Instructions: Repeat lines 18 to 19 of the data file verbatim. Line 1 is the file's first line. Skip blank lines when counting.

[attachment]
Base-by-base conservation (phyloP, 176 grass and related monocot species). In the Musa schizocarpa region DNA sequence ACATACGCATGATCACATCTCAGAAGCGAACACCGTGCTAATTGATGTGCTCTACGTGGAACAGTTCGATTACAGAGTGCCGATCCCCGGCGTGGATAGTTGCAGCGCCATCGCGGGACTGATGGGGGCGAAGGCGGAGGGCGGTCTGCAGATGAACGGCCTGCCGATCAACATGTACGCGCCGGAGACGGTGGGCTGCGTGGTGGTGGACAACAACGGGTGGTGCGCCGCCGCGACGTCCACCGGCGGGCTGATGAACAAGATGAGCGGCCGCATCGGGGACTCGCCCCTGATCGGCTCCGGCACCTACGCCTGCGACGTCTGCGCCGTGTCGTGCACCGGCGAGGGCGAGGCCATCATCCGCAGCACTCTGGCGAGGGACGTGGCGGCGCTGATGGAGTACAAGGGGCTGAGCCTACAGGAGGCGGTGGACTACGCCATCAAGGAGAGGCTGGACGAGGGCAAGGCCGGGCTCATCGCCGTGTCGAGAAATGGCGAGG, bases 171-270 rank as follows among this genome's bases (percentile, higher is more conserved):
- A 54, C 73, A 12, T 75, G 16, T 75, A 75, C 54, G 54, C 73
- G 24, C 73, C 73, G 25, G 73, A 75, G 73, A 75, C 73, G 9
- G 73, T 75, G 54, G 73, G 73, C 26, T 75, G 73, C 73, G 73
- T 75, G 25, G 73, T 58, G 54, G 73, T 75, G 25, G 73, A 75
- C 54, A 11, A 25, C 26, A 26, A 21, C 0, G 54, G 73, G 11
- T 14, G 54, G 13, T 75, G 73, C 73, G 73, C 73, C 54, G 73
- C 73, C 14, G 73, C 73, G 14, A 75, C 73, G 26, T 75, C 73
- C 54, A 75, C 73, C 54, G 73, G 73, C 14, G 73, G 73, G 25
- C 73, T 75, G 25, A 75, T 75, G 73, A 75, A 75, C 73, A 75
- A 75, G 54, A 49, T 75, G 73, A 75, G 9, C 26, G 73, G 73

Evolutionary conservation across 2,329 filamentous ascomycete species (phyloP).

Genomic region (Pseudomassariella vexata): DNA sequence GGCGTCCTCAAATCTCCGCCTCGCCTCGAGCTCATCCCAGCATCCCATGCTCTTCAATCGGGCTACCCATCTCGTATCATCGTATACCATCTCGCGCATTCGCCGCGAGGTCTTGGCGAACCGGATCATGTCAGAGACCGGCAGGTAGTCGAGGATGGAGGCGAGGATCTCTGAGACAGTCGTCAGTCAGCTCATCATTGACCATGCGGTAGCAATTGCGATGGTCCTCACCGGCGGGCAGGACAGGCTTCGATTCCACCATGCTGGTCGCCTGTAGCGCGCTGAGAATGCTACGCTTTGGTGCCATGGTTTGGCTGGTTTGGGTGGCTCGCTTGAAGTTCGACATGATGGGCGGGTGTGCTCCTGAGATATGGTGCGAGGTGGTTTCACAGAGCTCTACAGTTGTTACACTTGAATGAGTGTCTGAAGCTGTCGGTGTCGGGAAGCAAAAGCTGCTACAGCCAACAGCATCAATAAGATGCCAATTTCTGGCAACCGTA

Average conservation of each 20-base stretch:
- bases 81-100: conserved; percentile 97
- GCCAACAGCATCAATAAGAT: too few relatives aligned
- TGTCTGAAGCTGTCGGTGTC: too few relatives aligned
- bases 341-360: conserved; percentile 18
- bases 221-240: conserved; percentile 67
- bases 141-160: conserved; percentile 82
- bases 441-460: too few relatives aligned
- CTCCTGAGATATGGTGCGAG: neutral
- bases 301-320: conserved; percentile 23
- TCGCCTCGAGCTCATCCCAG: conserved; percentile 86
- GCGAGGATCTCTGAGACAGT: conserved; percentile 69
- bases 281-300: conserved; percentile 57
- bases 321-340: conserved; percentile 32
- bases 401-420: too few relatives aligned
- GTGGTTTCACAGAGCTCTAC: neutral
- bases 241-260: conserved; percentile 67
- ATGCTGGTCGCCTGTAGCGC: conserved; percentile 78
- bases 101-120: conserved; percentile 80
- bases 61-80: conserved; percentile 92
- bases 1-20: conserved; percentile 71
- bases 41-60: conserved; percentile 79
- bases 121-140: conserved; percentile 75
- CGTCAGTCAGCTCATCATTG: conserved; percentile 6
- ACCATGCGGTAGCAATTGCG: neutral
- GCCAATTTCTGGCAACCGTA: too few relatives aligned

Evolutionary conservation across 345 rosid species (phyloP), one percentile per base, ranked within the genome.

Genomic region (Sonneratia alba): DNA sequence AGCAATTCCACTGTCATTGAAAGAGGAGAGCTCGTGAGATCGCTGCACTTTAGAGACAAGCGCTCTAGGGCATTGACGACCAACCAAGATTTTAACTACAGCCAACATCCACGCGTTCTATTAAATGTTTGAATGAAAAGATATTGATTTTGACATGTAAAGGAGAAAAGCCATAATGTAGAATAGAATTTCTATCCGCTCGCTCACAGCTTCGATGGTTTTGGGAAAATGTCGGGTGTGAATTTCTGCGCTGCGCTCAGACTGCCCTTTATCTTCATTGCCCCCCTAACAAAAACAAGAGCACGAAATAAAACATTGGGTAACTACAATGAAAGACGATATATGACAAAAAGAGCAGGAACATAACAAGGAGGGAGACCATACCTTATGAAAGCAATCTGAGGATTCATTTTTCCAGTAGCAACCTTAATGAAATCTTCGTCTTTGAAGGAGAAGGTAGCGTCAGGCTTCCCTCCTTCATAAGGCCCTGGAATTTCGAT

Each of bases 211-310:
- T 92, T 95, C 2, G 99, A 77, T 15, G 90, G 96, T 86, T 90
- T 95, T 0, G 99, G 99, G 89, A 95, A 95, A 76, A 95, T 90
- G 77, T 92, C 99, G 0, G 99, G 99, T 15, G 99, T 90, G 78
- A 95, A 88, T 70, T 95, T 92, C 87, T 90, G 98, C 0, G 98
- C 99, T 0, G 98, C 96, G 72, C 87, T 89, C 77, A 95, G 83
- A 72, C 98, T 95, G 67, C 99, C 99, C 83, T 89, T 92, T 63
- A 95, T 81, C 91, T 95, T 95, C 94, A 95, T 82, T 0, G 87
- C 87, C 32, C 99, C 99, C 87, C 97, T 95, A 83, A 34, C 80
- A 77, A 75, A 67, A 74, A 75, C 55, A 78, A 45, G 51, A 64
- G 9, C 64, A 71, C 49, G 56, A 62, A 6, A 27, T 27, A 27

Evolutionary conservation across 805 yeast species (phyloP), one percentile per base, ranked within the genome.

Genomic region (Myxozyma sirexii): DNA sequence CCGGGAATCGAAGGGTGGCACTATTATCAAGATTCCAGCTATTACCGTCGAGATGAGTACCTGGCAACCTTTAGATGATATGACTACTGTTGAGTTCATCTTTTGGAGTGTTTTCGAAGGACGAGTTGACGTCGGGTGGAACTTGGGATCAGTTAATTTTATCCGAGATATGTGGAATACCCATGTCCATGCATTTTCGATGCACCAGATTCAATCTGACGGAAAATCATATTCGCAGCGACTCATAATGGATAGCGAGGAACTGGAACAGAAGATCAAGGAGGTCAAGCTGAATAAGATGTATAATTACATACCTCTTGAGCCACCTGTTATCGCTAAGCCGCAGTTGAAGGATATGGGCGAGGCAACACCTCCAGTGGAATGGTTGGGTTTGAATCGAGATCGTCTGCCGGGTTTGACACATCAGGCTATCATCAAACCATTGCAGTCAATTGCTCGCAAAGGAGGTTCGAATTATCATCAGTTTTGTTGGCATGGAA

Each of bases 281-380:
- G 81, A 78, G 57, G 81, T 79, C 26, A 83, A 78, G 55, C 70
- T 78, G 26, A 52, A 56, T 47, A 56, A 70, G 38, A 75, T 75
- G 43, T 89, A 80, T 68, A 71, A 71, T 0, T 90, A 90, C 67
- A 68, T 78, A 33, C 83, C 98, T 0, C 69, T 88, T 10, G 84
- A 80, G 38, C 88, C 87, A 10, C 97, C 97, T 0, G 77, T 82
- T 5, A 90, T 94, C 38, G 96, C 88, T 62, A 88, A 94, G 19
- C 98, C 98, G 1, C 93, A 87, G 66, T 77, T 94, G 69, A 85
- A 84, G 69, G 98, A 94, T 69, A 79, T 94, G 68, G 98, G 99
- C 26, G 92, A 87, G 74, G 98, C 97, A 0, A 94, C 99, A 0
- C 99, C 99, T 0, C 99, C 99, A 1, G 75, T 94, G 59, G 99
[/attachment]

- bases 341-360: conserved; percentile 18
- bases 221-240: conserved; percentile 67